Author, Author

Make your blog into a book. Or don’t. Please don’t.

Posted on Feb 25, 2004 in Uncategorized | Comments Off

Dreck and the City

The Spectator has a suitably nasty take on SATC. Here’s another: One of the reasons I’ve watched Sex and the City for the past couple of years was for the masochistic jolt of revulsion I’d get whenever Carrie Bradshaw let loose with one of her staggeringly vapid little aphorisms. Last night didn’t disappoint: “The most exciting, challenging and significant relationship of all is the one you have with yourself.”

But in most other respects, the show’s closer was a disappointment. Crappier than usual dialogue–and that little blooming flower was the most ham handed imagery since, well, since Charlotte learned she was infertile while frying eggs.

I don’t take Sex and the City seriously enough to have anything invested in its politics. But if I did, and if I were one of those guys who liked to score points by yammering about wimmen’s empowerment, I’d yammer about the fact that the whole thing tied itself up like a Jane Austen novel–albeit an unusually skanky one. But for the gratuitous, usually unglamorous sex, the series really could have been storyboarded by the Concerned Women for America. I thought that, having paired off the other three gals, the writers would have at least left Carrie single. Happy, on her own, maybe with a new prospect, maybe another book contract and the promise of good things to come, but getting by just fine even though she’s late-thirtysomething and not yet hitched. But no. If you’re a single chick pushing 40 in this show, you end up pitching spiked-heels-over-ass out the window and falling to your death eight stories below.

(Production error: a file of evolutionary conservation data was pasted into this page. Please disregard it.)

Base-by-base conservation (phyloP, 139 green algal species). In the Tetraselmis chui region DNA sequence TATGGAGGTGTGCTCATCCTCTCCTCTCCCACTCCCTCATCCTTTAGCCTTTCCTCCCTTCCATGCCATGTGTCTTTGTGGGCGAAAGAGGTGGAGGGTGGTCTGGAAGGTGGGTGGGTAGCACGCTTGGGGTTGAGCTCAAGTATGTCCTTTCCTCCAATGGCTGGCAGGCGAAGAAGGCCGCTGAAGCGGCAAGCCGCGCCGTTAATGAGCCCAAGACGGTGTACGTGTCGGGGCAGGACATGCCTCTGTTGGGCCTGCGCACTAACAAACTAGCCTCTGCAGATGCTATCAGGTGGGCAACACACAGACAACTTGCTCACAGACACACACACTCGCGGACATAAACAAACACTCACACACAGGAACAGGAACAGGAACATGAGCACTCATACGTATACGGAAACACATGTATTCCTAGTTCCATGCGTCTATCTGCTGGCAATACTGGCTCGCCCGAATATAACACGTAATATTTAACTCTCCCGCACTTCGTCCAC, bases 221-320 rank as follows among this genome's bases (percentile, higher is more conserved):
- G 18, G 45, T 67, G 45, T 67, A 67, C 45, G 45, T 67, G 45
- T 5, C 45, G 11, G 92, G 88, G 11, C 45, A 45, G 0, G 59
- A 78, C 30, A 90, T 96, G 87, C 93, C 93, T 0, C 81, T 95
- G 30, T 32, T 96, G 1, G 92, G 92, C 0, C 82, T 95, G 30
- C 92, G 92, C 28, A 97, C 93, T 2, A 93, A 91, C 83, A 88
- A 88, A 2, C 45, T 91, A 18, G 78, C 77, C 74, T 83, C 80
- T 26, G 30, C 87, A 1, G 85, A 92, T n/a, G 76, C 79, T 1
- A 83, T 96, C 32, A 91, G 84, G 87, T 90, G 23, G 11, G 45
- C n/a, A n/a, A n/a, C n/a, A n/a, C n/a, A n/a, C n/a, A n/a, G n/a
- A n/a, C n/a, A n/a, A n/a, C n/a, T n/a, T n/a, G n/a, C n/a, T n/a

Posted on Feb 23, 2004 in Uncategorized | 4 Comments

In Search of…

It is simply not true that the Iraq War siphoned off resources that could have been directed towards finding Bin Laden. And I’m not going to let those lousy Bush-hating pinkos at the Washington Times tell me different.

The Pentagon is moving elements of a supersecret commando unit from Iraq to the Afghanistan theater to step up the hunt for Osama bin Laden.
A Defense Department official said there are two reasons for repositioning parts of Task Force 121: First, most high-value human targets in Iraq, including Saddam Hussein, have been caught or killed. Second, intelligence reports are increasing on the whereabouts of bin Laden, the terror leader behind the September 11 attacks.

Posted on Feb 23, 2004 in Uncategorized | 5 Comments

Basement Apartment

If anybody’s interested in a large basement apartment in Mount Pleasant, with a separate entrance, free WiFi and Cable–email me at and I may be able to help you out. Put “basement apt.” in the subject line.